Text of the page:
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1/ The "in-part" test was applied by the Wisconsin Supreme Court to MERA cases in Muskego-Norway C.S.J.S.D. No. 9 v. WERB, 35 Wis.2d 540 (1967) and is discussed at length in Employment Relations Dept. v. WERC, 122 Wis.2d 132 (1985).

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It is undisputed that Complainant engages in protected activities when it represents and bargains for unit employes and that Respondents are aware of those activities. The evidence fails to establish that Respondents were hostile to Complainant's protected activities. Complainant has the burden of proving by a clear and satisfactory preponderance of the evidence that there was such hostility. The evidence failed to show that Wagman created the "Human Service Worker" position to encourage the persons he placed in them to be hostile to the Association. Nor does the evidence indicate that Wagman took any other action relative to the aforesaid position out of hostility toward the Association. There is no evidence of any animosity on the part of Wagman or the County toward Complainant's protected activity. Therefore, it must be concluded that there is simply no evidence to support a finding of hostility toward Complainant's protected activity. Since there is no evidence that Wagman was hostile to Complainant's protected activity, the County, by "condoning and defending Respondent Wagman's conduct" noted above, did not act out of hostility toward Complainant's protected activity as alleged by Complainant.

Even if there were hostility, Respondents' conduct would have to be motivated by said hostility. Motive is difficult to determine as usually there is no direct evidence so it must be determined from the total circumstances proved. Here, despite the Complainant's elaborate theories regarding Respondents' misconduct as noted above, the Examiner finds that based on the totality of circumstances, the evidence simply fails to show that Respondents' actions were motivated by hostility. Thus, the allegation of Sec. 111.70(3)(a)3, Stats., violations have been dismissed.

The Complainant has alleged a violation of Sec. 111.70(3)(a)1, Stats. Inasmuch as there is no Sec. 111.70(3)(a)3, Stats., violation, there is no derivative Sec. 111.70(3)(a)1, Stats., violation.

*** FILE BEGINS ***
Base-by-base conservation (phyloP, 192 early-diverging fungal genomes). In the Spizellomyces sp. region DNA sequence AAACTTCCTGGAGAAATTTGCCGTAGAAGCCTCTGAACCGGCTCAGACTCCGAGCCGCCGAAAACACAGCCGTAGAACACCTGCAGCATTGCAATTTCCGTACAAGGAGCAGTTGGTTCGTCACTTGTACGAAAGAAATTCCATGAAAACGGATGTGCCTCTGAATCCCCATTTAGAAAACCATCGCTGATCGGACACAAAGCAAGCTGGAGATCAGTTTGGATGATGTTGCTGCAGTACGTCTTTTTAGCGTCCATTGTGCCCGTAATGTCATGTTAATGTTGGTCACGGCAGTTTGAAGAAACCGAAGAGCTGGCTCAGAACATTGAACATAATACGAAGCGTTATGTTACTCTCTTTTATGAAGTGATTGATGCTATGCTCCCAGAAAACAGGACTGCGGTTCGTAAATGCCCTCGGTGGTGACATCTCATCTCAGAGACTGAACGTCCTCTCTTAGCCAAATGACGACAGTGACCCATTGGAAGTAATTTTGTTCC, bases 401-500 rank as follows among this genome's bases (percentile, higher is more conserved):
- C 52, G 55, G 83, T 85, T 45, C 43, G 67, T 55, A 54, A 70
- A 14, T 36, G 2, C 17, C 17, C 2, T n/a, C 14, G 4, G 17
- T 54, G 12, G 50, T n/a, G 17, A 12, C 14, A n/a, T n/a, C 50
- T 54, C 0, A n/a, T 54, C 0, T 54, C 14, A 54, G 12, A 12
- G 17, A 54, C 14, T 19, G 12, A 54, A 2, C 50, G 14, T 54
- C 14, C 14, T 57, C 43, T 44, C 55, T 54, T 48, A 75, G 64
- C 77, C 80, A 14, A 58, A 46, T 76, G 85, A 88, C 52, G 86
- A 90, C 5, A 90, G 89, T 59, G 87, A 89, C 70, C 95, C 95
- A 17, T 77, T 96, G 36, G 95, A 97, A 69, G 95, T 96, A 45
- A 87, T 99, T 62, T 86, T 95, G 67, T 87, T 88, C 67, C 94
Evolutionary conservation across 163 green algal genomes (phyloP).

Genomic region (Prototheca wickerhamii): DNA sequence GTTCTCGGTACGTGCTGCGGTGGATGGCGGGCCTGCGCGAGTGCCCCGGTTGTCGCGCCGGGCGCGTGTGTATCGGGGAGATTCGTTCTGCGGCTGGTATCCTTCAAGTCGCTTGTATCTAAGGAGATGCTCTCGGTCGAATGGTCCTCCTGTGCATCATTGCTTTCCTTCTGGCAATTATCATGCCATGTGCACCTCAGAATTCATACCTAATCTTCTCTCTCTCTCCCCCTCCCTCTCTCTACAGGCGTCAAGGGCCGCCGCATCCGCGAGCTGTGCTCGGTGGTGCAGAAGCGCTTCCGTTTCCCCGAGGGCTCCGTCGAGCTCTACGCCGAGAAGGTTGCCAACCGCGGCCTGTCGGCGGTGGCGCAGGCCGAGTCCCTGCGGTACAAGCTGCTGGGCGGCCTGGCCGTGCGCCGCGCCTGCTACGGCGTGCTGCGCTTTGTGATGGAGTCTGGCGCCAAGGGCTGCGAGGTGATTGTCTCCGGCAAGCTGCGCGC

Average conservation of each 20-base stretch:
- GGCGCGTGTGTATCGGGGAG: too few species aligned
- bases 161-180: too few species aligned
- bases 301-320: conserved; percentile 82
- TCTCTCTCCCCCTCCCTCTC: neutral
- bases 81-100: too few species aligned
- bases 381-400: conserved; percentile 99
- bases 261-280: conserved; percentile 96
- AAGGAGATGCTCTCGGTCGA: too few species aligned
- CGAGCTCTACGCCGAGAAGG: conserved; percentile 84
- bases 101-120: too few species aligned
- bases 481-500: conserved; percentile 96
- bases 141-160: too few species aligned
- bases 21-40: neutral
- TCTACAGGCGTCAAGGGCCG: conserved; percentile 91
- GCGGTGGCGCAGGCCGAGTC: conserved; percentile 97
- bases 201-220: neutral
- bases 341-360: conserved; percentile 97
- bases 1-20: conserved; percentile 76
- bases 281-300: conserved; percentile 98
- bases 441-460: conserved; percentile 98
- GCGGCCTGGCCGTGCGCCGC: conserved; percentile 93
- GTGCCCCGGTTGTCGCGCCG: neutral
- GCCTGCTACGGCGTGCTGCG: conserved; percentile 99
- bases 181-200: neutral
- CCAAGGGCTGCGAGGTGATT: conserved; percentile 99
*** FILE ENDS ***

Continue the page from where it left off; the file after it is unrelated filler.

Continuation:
As far as an independent violation, Sec. 111.70(3)(a)1, Stats., makes it a prohibited practice for a municipal employer:

1. To interfere with, restrain or coerce municipal employes in the exercise of their rights guaranteed in sub. (2).

Section 111.70(2), Stats., describes the rights protected by Sec. 111.70(3)(a)1, Stats., as being:

(2) RIGHTS OF MUNICIPAL EMPLOYES. Municipal employes shall have the right of self-organization, and the right to form, join or assist labor organizations, to bargain collectively through representatives of their own choosing, and to engage in lawful, concerted activities for the purpose of collective bargaining or other mutual aid or protection . . .

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Violations of Sec. 111.70(3)(a)1, Stats., occur when employer conduct has a reasonable tendency to interfere with, restrain or coerce employes in the exercise of their Sec. 111.70(2) rights. WERC v. Evansville, 69 Wis.2d 140 (1995). If after evaluating the conduct in question under all the circumstances, it is concluded that the conduct had a reasonable tendency to interfere with the exercise of Sec. 111.70(2) rights, a violation will be found even if the employer did not intend to interfere and even if the employe(s) did not feel coerced or was not in fact deterred from exercising Sec. 111.70(2) rights. Beaver Dam Unified School District, Dec. No. 20283-B (WERC, 5/84); City of Brookfield, Dec. No. 20691-A (WERC, 2/84); Juneau County, Dec. No. 12593-B (WERC, 1/77).